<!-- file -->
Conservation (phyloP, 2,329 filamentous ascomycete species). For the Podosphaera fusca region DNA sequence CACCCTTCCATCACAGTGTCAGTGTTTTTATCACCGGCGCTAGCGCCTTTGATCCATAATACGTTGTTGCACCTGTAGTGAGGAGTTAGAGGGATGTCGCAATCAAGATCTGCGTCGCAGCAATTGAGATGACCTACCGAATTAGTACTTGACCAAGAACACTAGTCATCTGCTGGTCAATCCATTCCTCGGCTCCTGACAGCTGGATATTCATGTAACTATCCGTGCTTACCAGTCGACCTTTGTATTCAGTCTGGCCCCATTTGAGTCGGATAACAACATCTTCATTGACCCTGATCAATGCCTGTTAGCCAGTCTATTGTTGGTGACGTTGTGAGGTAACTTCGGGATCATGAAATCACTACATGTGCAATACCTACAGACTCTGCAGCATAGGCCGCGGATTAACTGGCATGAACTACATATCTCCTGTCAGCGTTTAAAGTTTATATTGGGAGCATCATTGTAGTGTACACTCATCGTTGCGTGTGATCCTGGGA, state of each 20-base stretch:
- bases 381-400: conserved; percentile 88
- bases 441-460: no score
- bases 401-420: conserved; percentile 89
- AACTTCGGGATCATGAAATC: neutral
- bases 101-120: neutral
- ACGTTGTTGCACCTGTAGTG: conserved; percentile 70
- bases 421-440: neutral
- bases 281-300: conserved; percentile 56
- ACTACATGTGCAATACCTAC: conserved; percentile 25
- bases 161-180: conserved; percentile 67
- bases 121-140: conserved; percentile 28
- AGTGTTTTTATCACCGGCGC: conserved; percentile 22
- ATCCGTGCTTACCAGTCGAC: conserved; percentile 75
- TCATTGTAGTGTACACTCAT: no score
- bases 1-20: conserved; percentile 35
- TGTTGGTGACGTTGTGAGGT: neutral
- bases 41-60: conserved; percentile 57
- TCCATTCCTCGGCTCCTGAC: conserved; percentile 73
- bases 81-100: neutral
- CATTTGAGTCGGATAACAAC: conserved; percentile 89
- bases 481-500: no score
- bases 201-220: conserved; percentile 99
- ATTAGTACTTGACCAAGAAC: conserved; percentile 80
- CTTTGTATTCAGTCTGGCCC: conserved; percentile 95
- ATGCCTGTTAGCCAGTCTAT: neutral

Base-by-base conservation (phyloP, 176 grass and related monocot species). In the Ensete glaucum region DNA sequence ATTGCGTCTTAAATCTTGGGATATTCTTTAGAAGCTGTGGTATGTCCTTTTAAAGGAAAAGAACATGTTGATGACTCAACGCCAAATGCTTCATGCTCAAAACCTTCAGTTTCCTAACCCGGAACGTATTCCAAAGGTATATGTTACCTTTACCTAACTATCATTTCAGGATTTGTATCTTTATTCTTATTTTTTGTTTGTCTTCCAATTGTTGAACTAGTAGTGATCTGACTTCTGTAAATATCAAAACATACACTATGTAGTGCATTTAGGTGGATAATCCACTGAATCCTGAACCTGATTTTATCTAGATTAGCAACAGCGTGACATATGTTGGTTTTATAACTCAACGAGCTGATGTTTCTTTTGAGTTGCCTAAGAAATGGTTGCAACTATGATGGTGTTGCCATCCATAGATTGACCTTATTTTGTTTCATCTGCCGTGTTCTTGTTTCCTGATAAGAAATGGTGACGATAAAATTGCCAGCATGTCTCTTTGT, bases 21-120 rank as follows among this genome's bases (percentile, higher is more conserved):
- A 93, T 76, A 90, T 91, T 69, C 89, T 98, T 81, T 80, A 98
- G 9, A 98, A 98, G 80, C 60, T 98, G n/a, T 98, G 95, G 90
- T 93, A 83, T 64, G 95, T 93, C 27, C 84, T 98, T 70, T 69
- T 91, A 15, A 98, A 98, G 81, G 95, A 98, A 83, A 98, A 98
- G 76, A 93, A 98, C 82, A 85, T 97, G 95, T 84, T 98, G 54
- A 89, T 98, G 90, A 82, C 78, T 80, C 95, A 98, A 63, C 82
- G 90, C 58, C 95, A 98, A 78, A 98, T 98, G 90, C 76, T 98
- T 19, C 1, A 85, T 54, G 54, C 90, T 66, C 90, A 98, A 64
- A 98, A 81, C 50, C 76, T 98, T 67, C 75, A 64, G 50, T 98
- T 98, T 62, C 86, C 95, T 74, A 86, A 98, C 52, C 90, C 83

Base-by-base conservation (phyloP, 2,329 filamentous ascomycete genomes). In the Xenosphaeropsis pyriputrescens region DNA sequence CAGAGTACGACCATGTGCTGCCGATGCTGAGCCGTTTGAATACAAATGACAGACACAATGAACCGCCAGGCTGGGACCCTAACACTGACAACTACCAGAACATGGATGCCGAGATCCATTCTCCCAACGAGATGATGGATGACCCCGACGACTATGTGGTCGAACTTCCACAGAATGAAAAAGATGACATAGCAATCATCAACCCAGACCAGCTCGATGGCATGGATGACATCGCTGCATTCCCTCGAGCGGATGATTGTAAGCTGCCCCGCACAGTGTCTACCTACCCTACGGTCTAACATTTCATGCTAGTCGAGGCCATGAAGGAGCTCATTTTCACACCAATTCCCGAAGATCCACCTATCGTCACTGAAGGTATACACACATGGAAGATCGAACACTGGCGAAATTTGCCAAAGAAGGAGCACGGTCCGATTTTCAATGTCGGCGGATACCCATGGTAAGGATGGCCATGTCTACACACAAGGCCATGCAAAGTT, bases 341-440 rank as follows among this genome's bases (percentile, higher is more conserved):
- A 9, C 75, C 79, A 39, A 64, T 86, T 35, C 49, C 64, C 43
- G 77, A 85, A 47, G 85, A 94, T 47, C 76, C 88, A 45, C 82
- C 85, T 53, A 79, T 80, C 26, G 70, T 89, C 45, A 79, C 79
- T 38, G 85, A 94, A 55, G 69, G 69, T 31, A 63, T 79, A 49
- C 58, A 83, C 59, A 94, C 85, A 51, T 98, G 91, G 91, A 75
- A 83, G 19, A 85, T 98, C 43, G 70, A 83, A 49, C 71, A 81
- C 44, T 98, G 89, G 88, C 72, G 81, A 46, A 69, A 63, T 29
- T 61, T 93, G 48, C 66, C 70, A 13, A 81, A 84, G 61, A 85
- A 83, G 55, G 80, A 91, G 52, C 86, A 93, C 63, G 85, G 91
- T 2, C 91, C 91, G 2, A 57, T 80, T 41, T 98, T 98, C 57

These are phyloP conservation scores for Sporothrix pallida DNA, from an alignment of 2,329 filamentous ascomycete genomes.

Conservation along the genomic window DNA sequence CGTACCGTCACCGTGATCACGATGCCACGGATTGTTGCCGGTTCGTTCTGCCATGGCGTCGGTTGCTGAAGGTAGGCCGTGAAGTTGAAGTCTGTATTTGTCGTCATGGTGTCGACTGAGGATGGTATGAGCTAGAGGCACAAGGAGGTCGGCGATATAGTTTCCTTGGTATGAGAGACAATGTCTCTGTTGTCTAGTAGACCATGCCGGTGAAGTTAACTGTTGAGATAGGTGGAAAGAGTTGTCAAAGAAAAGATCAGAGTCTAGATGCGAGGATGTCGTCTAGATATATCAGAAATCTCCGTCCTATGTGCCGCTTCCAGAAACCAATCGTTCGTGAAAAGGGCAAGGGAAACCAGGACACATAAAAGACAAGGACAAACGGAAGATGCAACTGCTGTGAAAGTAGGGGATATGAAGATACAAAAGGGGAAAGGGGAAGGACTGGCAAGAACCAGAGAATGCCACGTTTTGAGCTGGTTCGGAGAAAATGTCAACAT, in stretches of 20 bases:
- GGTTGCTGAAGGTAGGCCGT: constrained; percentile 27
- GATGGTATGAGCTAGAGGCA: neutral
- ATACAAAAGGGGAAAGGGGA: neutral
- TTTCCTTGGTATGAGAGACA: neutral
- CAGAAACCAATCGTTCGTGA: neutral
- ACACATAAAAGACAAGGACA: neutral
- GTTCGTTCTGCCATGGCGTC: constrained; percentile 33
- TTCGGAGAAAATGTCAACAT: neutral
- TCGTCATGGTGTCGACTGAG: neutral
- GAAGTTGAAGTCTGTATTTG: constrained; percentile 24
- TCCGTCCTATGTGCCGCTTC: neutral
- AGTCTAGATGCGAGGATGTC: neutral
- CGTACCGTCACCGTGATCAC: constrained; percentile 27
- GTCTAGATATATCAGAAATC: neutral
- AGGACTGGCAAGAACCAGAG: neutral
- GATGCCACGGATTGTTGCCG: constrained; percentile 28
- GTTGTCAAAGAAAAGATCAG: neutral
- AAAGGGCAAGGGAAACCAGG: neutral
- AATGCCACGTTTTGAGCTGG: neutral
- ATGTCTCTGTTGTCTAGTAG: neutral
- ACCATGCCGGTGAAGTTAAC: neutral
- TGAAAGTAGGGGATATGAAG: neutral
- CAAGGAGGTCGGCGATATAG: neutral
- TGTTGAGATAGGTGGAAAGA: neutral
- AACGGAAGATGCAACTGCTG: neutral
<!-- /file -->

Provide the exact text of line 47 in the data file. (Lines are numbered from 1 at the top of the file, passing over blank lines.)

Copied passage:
- A 83, G 55, G 80, A 91, G 52, C 86, A 93, C 63, G 85, G 91